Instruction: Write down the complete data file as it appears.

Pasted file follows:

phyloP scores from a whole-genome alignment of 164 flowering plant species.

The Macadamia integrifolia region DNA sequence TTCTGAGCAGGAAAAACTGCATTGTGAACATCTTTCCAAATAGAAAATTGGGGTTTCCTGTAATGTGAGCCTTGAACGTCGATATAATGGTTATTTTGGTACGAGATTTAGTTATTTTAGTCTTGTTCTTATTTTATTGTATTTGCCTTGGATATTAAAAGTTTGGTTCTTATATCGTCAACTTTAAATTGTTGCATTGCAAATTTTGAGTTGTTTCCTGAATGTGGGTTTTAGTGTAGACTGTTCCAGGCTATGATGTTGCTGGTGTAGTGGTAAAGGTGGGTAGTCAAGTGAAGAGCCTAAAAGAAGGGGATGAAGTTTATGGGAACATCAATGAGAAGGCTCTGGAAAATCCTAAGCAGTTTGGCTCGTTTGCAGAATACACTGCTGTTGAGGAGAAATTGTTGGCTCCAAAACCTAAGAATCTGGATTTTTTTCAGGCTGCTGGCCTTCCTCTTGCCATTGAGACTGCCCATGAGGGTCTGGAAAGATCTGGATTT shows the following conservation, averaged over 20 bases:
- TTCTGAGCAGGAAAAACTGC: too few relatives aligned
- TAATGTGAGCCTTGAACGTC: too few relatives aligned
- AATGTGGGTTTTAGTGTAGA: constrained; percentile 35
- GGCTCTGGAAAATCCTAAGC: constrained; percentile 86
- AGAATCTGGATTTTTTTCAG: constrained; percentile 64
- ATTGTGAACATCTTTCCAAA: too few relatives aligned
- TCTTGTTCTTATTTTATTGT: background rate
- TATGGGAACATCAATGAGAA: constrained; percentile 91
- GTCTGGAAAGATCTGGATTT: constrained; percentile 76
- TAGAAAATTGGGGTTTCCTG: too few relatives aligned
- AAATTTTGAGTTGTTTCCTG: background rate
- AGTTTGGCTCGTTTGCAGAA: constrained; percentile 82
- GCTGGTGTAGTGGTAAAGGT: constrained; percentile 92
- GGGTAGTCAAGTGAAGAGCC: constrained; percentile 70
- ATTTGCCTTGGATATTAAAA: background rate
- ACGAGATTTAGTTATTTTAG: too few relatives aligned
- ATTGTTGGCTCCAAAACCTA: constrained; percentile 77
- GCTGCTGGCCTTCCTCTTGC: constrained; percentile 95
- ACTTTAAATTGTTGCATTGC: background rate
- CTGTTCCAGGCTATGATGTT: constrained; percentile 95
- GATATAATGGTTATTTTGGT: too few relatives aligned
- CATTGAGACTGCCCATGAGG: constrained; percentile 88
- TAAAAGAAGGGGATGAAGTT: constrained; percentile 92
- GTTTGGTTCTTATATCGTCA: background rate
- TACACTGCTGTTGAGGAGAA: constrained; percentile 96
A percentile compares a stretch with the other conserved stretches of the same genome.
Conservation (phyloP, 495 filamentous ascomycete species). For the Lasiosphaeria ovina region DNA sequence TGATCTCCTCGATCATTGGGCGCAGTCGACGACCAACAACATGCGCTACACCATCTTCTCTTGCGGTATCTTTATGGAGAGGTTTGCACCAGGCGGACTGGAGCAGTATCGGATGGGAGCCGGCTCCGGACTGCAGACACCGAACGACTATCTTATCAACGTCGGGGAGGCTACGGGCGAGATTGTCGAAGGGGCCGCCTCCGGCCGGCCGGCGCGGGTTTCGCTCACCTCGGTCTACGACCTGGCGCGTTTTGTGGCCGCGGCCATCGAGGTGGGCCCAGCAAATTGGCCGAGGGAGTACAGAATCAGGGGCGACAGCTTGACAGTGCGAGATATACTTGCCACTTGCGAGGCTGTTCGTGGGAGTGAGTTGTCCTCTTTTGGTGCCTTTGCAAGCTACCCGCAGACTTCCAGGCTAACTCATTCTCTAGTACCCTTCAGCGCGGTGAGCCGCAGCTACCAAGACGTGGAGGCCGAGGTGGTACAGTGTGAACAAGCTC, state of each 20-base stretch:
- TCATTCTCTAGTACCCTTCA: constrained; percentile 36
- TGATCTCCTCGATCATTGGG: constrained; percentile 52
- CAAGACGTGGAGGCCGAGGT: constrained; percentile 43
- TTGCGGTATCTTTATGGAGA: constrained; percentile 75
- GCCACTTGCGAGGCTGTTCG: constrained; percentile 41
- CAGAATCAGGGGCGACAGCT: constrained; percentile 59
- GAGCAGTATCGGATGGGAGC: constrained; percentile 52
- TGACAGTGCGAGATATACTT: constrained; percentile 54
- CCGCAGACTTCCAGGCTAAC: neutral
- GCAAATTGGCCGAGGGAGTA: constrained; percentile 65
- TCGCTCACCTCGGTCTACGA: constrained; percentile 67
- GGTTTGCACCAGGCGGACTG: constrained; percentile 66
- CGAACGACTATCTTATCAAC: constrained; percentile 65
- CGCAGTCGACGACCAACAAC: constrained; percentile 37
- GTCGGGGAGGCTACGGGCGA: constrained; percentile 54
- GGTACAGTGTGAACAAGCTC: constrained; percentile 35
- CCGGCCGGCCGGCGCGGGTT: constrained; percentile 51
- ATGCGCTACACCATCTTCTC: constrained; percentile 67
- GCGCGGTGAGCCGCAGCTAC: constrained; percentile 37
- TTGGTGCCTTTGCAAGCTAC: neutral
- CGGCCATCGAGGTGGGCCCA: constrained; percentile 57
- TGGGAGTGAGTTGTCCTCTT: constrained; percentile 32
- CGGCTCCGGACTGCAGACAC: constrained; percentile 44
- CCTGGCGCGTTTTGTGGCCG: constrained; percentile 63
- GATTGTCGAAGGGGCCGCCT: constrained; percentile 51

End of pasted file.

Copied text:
phyloP scores from a whole-genome alignment of 164 flowering plant species.

The Macadamia integrifolia region DNA sequence TTCTGAGCAGGAAAAACTGCATTGTGAACATCTTTCCAAATAGAAAATTGGGGTTTCCTGTAATGTGAGCCTTGAACGTCGATATAATGGTTATTTTGGTACGAGATTTAGTTATTTTAGTCTTGTTCTTATTTTATTGTATTTGCCTTGGATATTAAAAGTTTGGTTCTTATATCGTCAACTTTAAATTGTTGCATTGCAAATTTTGAGTTGTTTCCTGAATGTGGGTTTTAGTGTAGACTGTTCCAGGCTATGATGTTGCTGGTGTAGTGGTAAAGGTGGGTAGTCAAGTGAAGAGCCTAAAAGAAGGGGATGAAGTTTATGGGAACATCAATGAGAAGGCTCTGGAAAATCCTAAGCAGTTTGGCTCGTTTGCAGAATACACTGCTGTTGAGGAGAAATTGTTGGCTCCAAAACCTAAGAATCTGGATTTTTTTCAGGCTGCTGGCCTTCCTCTTGCCATTGAGACTGCCCATGAGGGTCTGGAAAGATCTGGATTT shows the following conservation, averaged over 20 bases:
- TTCTGAGCAGGAAAAACTGC: too few relatives aligned
- TAATGTGAGCCTTGAACGTC: too few relatives aligned
- AATGTGGGTTTTAGTGTAGA: constrained; percentile 35
- GGCTCTGGAAAATCCTAAGC: constrained; percentile 86
- AGAATCTGGATTTTTTTCAG: constrained; percentile 64
- ATTGTGAACATCTTTCCAAA: too few relatives aligned
- TCTTGTTCTTATTTTATTGT: background rate
- TATGGGAACATCAATGAGAA: constrained; percentile 91
- GTCTGGAAAGATCTGGATTT: constrained; percentile 76
- TAGAAAATTGGGGTTTCCTG: too few relatives aligned
- AAATTTTGAGTTGTTTCCTG: background rate
- AGTTTGGCTCGTTTGCAGAA: constrained; percentile 82
- GCTGGTGTAGTGGTAAAGGT: constrained; percentile 92
- GGGTAGTCAAGTGAAGAGCC: constrained; percentile 70
- ATTTGCCTTGGATATTAAAA: background rate
- ACGAGATTTAGTTATTTTAG: too few relatives aligned
- ATTGTTGGCTCCAAAACCTA: constrained; percentile 77
- GCTGCTGGCCTTCCTCTTGC: constrained; percentile 95
- ACTTTAAATTGTTGCATTGC: background rate
- CTGTTCCAGGCTATGATGTT: constrained; percentile 95
- GATATAATGGTTATTTTGGT: too few relatives aligned
- CATTGAGACTGCCCATGAGG: constrained; percentile 88
- TAAAAGAAGGGGATGAAGTT: constrained; percentile 92
- GTTTGGTTCTTATATCGTCA: background rate
- TACACTGCTGTTGAGGAGAA: constrained; percentile 96
A percentile compares a stretch with the other conserved stretches of the same genome.
Conservation (phyloP, 495 filamentous ascomycete species). For the Lasiosphaeria ovina region DNA sequence TGATCTCCTCGATCATTGGGCGCAGTCGACGACCAACAACATGCGCTACACCATCTTCTCTTGCGGTATCTTTATGGAGAGGTTTGCACCAGGCGGACTGGAGCAGTATCGGATGGGAGCCGGCTCCGGACTGCAGACACCGAACGACTATCTTATCAACGTCGGGGAGGCTACGGGCGAGATTGTCGAAGGGGCCGCCTCCGGCCGGCCGGCGCGGGTTTCGCTCACCTCGGTCTACGACCTGGCGCGTTTTGTGGCCGCGGCCATCGAGGTGGGCCCAGCAAATTGGCCGAGGGAGTACAGAATCAGGGGCGACAGCTTGACAGTGCGAGATATACTTGCCACTTGCGAGGCTGTTCGTGGGAGTGAGTTGTCCTCTTTTGGTGCCTTTGCAAGCTACCCGCAGACTTCCAGGCTAACTCATTCTCTAGTACCCTTCAGCGCGGTGAGCCGCAGCTACCAAGACGTGGAGGCCGAGGTGGTACAGTGTGAACAAGCTC, state of each 20-base stretch:
- TCATTCTCTAGTACCCTTCA: constrained; percentile 36
- TGATCTCCTCGATCATTGGG: constrained; percentile 52
- CAAGACGTGGAGGCCGAGGT: constrained; percentile 43
- TTGCGGTATCTTTATGGAGA: constrained; percentile 75
- GCCACTTGCGAGGCTGTTCG: constrained; percentile 41
- CAGAATCAGGGGCGACAGCT: constrained; percentile 59
- GAGCAGTATCGGATGGGAGC: constrained; percentile 52
- TGACAGTGCGAGATATACTT: constrained; percentile 54
- CCGCAGACTTCCAGGCTAAC: neutral
- GCAAATTGGCCGAGGGAGTA: constrained; percentile 65
- TCGCTCACCTCGGTCTACGA: constrained; percentile 67
- GGTTTGCACCAGGCGGACTG: constrained; percentile 66
- CGAACGACTATCTTATCAAC: constrained; percentile 65
- CGCAGTCGACGACCAACAAC: constrained; percentile 37
- GTCGGGGAGGCTACGGGCGA: constrained; percentile 54
- GGTACAGTGTGAACAAGCTC: constrained; percentile 35
- CCGGCCGGCCGGCGCGGGTT: constrained; percentile 51
- ATGCGCTACACCATCTTCTC: constrained; percentile 67
- GCGCGGTGAGCCGCAGCTAC: constrained; percentile 37
- TTGGTGCCTTTGCAAGCTAC: neutral
- CGGCCATCGAGGTGGGCCCA: constrained; percentile 57
- TGGGAGTGAGTTGTCCTCTT: constrained; percentile 32
- CGGCTCCGGACTGCAGACAC: constrained; percentile 44
- CCTGGCGCGTTTTGTGGCCG: constrained; percentile 63
- GATTGTCGAAGGGGCCGCCT: constrained; percentile 51